Like a lot of Madison's urban music producers, Josue Guadalupe, 29, spends long hours by himself, turning beats and samples into original songs.
After dark on a recent Monday night, he'd settled into the backroom of his south-side apartment and sat earnestly in front of his Akai MPC 2500 sequencer/sampler.
"This is just some Christian album I found," he said, recording several measures of a choral performance that was nearing crescendo.
Then, tapping the buttons of his MPC, he broke the recording into pieces of sound. He sequenced and looped the pieces, applying a filter for a tinny affect. Next he added layers of synth and beats.
"Sometimes I'll stay up doing this until 2 or 3 in the morning" said Guadalupe.
MCs and DJs may be the face of Madison hip-hop, but producers - those individuals who compose the beats and sound arrangements behind the rap - are the invisible artists essential to turning out great tracks.
On Saturday, Nov. 4, they'll enjoy a rare spotlight during a producer competition event at the UW Memorial Union Rathskeller beginning at 7 p.m. Guadalupe will be joined by other Madisonians who commit much of their private time to perfecting the sound of hip-hop.
Event coordinator Arthur Richardson is founder of Streets of Gold Productions, an organization that helps expose Madison youth to the art of composing hip-hop. For Richardson, the event provides an overdue opportunity to showcase what he sees as one of Madison music's most neglected talents.
"What throws me is that all of these cats could be doing anything for anybody in the music industry," says Richardson. "That's how much talent they have. They should have deals, and if they were in New York, L.A. or Atlanta, they would."
Pacal Bayley, 23, is a senior at UW-Madison, where he majors in secondary education. He grew up in Madison, attending James C. Wright Middle School and West High. He's been involved in some form of hip-hop production since eight grade.
"Back then I was doing it on a very basic level - learning how to loop and get a sample from a record or CD," says Bayley.
In high school, he was mentored by Richardson, then directing after-school programs at the New Loft Teen Center. Bayley joined Richardson's GoodLife program (the precursor to Streets of Gold). GoodLife made hip-hop creativity a focal point for positive involvement in the community.
Today, Bayley performs his productions as DJ Pain 1. "My work is the product of years and years of being unusually addicted to hip-hop music," he says. "My style is more melodic and somber in a minor-note way."
Bradley Thomas, 29, is better known in the Madison music scene as the MC DLO. But hip-hop production is a passion he practices for long hours.
"Some days I'll start out making beats at 9 o'clock in the morning and stay at it all day," says Thomas.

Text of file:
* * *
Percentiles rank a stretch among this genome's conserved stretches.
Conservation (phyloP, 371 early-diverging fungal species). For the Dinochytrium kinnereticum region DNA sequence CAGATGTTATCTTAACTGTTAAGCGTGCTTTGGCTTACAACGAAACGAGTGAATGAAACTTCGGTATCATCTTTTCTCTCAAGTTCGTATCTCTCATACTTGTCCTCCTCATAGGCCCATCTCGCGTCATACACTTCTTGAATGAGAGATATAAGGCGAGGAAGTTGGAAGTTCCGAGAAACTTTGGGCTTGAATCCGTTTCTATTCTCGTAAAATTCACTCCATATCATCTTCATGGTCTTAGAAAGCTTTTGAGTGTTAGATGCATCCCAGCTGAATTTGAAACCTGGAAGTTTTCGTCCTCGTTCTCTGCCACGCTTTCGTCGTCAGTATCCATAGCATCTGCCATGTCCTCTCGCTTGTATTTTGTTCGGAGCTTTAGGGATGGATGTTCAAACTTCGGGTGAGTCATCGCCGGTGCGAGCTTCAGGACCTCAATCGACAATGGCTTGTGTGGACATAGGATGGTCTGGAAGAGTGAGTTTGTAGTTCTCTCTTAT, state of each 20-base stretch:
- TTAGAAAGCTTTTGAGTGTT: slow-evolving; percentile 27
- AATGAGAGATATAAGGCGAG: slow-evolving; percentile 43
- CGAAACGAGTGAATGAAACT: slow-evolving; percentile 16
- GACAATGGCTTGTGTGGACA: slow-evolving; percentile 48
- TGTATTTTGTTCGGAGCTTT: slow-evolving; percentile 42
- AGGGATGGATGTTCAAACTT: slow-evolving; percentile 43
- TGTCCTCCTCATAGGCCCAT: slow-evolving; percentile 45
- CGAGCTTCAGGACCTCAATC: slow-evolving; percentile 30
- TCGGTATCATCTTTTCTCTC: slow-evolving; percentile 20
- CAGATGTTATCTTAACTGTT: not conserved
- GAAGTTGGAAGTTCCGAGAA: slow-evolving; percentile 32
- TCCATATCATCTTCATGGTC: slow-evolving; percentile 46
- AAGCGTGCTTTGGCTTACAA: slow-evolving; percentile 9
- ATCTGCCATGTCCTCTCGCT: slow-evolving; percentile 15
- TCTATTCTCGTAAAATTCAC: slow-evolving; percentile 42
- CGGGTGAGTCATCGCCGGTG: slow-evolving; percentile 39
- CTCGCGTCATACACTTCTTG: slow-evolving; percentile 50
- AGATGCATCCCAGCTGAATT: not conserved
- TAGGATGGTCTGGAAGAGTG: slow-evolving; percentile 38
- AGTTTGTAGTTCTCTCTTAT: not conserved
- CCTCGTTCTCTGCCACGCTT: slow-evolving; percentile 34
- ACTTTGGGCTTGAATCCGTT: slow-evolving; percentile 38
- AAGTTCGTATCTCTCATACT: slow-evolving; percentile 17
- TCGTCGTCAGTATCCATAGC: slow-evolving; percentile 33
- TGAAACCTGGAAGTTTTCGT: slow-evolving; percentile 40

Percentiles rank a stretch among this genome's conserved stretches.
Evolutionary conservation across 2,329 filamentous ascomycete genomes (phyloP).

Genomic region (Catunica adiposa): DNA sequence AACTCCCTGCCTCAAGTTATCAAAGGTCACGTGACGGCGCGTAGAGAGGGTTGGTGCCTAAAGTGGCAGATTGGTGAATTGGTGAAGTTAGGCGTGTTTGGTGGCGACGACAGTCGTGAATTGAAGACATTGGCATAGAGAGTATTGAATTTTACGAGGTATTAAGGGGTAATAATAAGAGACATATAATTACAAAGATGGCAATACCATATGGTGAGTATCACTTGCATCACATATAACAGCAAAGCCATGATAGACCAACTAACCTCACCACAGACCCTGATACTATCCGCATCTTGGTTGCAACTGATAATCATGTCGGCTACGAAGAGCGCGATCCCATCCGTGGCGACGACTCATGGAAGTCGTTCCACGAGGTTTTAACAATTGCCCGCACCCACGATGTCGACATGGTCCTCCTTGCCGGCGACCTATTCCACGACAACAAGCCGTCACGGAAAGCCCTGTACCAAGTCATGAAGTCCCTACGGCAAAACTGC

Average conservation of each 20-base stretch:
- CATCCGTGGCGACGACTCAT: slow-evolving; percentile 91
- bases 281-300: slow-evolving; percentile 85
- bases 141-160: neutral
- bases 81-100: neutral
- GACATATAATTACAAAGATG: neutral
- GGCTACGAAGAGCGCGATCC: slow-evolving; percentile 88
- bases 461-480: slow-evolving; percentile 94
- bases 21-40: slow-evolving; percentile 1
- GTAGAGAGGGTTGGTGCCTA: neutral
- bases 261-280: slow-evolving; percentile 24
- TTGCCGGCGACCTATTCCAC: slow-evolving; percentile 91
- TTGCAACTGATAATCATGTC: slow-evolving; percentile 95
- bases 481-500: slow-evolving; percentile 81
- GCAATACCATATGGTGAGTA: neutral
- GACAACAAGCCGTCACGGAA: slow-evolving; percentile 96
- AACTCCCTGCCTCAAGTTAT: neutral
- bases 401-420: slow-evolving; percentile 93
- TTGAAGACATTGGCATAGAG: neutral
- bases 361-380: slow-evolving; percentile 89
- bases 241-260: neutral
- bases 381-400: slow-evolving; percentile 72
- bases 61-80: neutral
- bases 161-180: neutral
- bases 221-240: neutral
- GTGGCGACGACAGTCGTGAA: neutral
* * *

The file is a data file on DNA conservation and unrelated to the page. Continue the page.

While his mixes highlight soul, R&B and jazz, Thomas says he enjoys being able take any piece of music and make it work within the context of his production. "I'll use old Japanese traditional music, anything that's different," he says.
Guadalupe's adopted hip-hop name, "Da Ricanstruckta," melds his Puerto Rican ethnicity and his interest in reconstructing music samples into something new.
"I always set my loops to eight bars to give myself room to create," says Guadalupe. "You learn partly by listening to your favorite hip-hop producer and asking yourself how they do it. Then you ask yourself what you want to do."
When he answers that question, Guadalupe is clear that he wants to differentiate himself from what he sees on MTV.
"I want to be recognized, get respect from other people and make a living from this," he says. "But so much of what I hear out there is so recycled. It makes me angry. It's always about the party and people talking about how much money they have."
Guadalupe, Bayley and Thomas will each be performing at the Streets of Gold producer competition on Nov. 4. The competition is part of a day-long "Feel the Beat" conference," sponsored by Streets of Gold as a hip-hop industry showcase for local youth.
The event will include hardware and software exhibitions in the Red Gym and workshops on how to use music technology as an experiential learning tool for urban youth. The producer competition will be judged by a celebrity panel that includes 9th Wonder, who has produced tracks for Beyonce, Jay Z and Nas.
Richardson doesn't understand why investors aren't taking notice of local hip-hop producers.
"Why don't people with money see the gold mine?" he asks. "A lot of people aren't really checking out the urban youth here. There's a sense of neglect.
"These producers spend a ton of time developing their talents," he adds. "They are really committed. I want people to know that."
On Nov. 4, says Richardson, "They will be the headliners. They'll be the stars of the show."